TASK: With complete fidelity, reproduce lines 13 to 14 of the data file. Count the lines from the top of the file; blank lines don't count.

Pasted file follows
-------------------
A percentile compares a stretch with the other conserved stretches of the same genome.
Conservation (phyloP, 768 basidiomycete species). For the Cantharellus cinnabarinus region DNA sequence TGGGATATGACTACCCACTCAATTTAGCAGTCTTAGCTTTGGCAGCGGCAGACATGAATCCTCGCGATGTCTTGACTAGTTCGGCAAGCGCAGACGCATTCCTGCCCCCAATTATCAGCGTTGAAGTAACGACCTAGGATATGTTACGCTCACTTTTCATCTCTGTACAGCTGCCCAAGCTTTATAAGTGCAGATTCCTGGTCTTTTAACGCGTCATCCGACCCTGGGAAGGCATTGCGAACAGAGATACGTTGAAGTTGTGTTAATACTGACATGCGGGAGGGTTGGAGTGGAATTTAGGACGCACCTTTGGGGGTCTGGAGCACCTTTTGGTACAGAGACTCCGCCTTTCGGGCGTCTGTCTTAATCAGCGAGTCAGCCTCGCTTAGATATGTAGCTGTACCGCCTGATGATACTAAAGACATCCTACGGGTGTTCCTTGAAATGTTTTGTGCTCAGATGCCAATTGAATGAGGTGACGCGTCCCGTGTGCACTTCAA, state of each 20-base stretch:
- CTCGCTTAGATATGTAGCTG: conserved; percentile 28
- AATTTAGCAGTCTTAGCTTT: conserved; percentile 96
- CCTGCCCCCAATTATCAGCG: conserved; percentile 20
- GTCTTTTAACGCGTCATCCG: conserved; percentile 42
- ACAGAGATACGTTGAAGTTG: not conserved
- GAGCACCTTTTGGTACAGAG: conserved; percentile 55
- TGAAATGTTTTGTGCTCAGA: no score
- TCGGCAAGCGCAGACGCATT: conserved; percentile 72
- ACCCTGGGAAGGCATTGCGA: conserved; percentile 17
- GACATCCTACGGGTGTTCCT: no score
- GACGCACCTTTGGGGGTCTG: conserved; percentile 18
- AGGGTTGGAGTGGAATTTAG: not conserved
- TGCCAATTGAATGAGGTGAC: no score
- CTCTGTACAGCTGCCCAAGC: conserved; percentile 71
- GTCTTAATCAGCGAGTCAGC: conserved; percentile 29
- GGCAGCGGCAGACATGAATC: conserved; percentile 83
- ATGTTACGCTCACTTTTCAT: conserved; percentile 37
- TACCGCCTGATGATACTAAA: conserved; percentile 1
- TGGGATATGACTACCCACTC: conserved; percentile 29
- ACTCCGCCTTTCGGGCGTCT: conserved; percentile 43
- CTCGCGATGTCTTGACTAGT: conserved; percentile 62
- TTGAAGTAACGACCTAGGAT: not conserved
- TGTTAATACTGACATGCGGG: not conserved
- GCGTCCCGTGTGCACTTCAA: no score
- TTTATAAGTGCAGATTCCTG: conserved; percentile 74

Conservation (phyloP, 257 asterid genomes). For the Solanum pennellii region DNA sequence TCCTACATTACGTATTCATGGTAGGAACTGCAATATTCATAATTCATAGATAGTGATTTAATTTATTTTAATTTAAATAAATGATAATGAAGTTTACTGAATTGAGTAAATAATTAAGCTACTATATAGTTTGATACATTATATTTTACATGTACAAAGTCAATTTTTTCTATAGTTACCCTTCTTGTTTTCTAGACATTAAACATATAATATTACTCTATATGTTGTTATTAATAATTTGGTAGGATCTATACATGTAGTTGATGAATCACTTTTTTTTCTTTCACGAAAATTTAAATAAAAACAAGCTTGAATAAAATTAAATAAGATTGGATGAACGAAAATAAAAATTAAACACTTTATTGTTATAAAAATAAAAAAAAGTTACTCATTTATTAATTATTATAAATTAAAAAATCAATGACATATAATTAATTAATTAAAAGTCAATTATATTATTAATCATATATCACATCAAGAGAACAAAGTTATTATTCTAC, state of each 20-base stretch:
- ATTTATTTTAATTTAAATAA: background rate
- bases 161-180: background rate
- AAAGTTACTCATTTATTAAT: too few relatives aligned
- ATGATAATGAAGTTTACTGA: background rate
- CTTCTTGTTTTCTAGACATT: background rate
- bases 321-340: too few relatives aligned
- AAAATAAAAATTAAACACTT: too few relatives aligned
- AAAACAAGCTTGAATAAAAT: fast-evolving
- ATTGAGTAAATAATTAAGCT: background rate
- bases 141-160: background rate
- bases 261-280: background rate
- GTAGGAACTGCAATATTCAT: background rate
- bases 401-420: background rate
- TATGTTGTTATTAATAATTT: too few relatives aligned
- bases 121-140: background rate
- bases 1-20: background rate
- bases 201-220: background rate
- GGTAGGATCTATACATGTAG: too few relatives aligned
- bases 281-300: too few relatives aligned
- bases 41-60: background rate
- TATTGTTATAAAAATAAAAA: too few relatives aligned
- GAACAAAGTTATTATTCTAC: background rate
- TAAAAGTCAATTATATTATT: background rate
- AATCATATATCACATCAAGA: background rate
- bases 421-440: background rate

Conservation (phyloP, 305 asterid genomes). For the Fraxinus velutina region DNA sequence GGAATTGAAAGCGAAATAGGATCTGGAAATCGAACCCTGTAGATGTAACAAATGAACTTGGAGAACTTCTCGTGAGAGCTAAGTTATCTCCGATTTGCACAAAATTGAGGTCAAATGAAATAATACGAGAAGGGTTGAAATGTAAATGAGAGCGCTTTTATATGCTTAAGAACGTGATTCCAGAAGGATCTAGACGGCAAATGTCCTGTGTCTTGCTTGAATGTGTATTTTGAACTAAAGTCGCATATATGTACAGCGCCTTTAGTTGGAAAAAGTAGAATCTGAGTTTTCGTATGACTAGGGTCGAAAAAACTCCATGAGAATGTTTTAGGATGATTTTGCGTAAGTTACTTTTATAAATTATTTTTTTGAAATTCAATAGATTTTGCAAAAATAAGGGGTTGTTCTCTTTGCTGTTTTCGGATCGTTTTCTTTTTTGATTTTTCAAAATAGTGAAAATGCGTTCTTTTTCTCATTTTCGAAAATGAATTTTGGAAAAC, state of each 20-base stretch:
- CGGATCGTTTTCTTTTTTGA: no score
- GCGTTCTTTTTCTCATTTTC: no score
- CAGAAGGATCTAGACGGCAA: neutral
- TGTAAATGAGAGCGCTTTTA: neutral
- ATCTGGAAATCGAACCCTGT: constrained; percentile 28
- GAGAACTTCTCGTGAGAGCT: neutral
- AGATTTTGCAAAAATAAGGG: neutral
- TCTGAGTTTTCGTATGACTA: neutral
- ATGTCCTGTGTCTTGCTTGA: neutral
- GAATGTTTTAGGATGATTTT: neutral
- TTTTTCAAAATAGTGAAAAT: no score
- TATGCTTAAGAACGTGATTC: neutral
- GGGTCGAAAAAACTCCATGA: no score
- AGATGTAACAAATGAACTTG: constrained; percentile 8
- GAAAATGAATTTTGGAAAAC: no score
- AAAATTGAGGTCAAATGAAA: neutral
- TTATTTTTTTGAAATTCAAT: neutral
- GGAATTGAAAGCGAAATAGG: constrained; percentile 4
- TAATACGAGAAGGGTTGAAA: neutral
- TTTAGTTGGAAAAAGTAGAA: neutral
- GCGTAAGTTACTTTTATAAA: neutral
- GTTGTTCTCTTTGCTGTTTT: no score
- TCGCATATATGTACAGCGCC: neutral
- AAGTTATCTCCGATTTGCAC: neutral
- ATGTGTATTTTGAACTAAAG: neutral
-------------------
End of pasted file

- GACGCACCTTTGGGGGTCTG: conserved; percentile 18
- AGGGTTGGAGTGGAATTTAG: not conserved